2. Open iTunes. Be sure it recognizes your CD with your artistname / albumname. If it doesn’t, you can right click on both the CD itself (on the left-hand side of iTunes) and the individual CD tracks (usually in the playlist window on the right) and choose “Get Info” or “Properties”. There you can enter your artist name, track titles, and all the other info, and iTunes will save it (this is Method #3 discussed above).
3. Click on the “advanced” menu.
4. Then just “submit CD track info”.
Save the submission and it will automatically be uploaded to CDDB/Gracenote. (This is Method #2 discussed above.)”
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SEAMUS ANTHONY: Dogs May Bark
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DIY my Butt – Homemade CDs Suck and here’s why…

The following is the story of one idiot (me) trying to take the cheapskate option and hand-make five CDs to send to CDBaby to sell. And of how it nearly drove me to cause some kind of act of mass destruction that, had it actually happened, would more than likely have involved a printer, an Officeworks outlet, the five CDs in question, a life-size reconstruction of that zeppelin that blew up and one of those really long BBQ matches.

Let me explain…

A few weeks ago in an inspired (but stupid) moment I decided to hand-make the first five copies of my forthcoming “Dogs May Bark” CD. My rationale, if you can call it that, was to make them cheaply as a kind of mini-investment, sell them, re-invest the profits, make a few more and so on so that as I made more discs each time each batch pays for themselves and contributes to the next batch, or something like that.

I mean, I didn’t actually do a budget, I just figured it’d work out …

What’s more I gave myself 7 days to do it.

Yeah right.

I would like to say now, to the very few that will read this, that I will categorically never ever do that again even if some axe-wielding-maniac threatens to castrate me unless I do. I mean that. I will place my precious boys out on the block without resistance and contort myself in such a way as to give the man a clear shot and no chance of missing.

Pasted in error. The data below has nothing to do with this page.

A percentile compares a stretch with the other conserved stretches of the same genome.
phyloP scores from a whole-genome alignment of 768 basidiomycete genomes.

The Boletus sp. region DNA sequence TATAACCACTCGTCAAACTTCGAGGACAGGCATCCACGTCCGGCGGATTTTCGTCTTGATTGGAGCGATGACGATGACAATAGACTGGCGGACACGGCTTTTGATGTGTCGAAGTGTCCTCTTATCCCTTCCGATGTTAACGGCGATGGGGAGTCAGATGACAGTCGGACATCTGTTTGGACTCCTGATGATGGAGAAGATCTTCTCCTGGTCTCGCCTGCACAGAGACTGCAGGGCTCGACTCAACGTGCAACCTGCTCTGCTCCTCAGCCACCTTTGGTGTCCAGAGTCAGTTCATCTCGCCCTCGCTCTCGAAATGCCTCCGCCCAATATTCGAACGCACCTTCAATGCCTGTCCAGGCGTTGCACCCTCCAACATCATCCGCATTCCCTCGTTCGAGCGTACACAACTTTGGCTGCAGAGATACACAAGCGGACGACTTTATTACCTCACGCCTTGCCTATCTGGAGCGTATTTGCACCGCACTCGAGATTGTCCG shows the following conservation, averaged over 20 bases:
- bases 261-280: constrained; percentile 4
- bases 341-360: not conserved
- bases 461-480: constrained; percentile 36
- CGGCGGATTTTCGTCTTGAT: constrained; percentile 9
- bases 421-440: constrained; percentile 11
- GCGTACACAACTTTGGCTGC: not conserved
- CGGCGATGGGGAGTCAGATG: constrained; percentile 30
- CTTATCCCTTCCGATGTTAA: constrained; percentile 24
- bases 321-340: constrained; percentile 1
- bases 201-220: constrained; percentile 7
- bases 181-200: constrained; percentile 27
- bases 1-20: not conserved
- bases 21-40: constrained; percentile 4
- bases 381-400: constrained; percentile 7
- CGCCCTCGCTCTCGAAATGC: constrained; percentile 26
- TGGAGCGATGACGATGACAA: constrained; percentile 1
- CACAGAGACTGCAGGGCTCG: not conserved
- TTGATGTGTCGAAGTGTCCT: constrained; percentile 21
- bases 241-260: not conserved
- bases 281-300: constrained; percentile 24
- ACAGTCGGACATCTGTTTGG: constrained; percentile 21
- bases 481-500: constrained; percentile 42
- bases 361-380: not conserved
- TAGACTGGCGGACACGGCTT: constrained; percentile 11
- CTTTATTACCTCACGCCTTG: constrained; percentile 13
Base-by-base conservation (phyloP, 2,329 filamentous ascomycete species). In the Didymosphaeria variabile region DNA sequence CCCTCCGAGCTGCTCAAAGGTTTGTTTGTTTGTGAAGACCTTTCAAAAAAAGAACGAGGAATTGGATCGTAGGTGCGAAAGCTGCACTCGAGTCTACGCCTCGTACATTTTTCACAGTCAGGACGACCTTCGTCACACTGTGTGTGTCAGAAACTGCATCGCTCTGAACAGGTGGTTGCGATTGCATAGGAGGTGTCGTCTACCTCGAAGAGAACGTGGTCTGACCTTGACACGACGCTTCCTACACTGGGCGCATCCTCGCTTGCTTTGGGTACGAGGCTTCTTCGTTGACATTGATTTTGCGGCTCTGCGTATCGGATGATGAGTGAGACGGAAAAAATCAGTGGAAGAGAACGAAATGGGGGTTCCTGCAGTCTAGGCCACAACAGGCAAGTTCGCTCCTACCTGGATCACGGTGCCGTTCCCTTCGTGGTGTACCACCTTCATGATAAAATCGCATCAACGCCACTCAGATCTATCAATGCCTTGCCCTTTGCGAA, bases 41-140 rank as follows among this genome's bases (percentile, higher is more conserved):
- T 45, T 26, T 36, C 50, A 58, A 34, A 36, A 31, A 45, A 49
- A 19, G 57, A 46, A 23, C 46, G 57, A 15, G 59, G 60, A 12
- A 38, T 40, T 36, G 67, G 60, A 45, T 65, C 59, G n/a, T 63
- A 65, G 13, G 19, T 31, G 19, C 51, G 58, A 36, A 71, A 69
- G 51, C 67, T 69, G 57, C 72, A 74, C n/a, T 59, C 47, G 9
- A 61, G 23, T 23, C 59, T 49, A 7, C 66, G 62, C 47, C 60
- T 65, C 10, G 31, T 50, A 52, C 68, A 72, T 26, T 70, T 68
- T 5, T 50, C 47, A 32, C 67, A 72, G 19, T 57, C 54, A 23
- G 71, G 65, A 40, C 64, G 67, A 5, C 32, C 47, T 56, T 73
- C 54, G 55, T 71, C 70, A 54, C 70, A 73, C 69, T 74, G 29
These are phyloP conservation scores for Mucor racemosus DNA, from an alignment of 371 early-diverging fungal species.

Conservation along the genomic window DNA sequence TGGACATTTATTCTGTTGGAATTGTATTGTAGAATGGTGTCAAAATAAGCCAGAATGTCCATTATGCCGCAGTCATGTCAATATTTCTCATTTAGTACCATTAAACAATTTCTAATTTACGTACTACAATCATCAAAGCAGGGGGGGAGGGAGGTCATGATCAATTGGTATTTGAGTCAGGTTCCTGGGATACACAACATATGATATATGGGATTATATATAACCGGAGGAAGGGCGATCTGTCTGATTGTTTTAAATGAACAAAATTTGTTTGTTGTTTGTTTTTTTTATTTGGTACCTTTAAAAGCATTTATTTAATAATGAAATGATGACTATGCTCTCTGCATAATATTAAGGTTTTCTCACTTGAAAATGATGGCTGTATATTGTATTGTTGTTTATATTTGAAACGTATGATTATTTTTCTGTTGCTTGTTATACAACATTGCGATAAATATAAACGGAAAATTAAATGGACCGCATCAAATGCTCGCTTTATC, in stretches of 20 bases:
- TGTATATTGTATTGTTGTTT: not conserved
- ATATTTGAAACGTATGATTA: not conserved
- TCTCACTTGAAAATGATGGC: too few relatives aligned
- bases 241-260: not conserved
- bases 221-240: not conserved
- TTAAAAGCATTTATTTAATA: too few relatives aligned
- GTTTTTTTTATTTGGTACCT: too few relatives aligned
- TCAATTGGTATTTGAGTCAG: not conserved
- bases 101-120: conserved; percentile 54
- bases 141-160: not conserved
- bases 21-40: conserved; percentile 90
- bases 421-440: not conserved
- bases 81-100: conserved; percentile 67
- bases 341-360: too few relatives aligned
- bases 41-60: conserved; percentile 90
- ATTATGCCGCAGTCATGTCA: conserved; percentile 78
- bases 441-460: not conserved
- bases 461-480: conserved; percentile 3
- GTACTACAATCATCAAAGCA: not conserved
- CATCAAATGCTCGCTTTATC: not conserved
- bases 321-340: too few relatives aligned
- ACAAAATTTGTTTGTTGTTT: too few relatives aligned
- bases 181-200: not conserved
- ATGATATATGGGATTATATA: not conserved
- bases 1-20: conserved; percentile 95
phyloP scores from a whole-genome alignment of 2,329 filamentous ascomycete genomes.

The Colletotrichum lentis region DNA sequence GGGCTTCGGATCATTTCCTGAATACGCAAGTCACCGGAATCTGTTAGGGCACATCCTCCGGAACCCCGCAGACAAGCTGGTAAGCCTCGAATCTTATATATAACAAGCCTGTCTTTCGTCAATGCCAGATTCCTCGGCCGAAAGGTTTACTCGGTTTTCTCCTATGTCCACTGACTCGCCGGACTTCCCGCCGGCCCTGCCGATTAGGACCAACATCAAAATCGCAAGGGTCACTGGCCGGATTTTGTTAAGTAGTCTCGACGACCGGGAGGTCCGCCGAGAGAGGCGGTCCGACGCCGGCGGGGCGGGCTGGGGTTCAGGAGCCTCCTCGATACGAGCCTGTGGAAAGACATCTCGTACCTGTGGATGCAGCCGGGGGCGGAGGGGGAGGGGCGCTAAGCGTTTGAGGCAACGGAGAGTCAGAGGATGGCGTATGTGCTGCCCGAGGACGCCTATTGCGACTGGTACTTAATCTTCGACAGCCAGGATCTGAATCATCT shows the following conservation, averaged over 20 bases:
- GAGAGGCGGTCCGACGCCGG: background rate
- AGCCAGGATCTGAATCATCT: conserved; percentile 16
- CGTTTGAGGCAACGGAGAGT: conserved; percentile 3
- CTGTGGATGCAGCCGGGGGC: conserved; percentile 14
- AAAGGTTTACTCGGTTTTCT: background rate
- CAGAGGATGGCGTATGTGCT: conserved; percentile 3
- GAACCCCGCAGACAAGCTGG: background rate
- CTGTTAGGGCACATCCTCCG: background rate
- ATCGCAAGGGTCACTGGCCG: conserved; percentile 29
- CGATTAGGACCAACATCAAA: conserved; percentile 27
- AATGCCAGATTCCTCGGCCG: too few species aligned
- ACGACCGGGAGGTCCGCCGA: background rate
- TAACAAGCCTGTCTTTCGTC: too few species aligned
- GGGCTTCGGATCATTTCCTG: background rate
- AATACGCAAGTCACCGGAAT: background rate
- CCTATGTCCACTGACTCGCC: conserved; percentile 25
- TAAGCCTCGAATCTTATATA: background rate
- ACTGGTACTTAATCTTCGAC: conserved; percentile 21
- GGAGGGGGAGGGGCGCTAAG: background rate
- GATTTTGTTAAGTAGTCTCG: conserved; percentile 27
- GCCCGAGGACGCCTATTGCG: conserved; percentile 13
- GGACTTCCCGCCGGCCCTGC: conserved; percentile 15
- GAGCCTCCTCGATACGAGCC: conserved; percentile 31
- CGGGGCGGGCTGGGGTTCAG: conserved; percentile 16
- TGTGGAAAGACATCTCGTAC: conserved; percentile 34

You see it should have been easy to make 5 CDs – but nay, it was in fact a complete pain the arse.

It started with the design. I asked my wife-except-for-the-marriage-bit to design the cover for me. That turned out ace but me nagging her to get it done within the 7 days didn’t do our relationship any good, especially seeing as our little darling 9 month old was keeping us up all night for no damn good reason (that we could ascertain anyway – you think WHAAAA! makes no sense during the day, try figuring out that shit at 4am).

seamusanthony_front_cover.jpg

Then I had to buy the discs. I went to Officeworks and bought those discs with the white printable tops – but they only seem to come in those thin covers with no back insert facility. This would have been ok if I hadn’t just spent five days stressing my girl out to get a back insert made. So I had to buy another bunch of non-printable discs so I could use their full size cases.

Of course I didn’t notice this in the shop, my girlfriend noticed it back home. So I had to go back to Officeworks to get those bigger jewel cases. That took me about a week to get around to. (It’s cold out there in Melbourne right now, and we live in the hills too. So you can see why I am so ambivalent about losing my nads – I can’t feel them anyway.)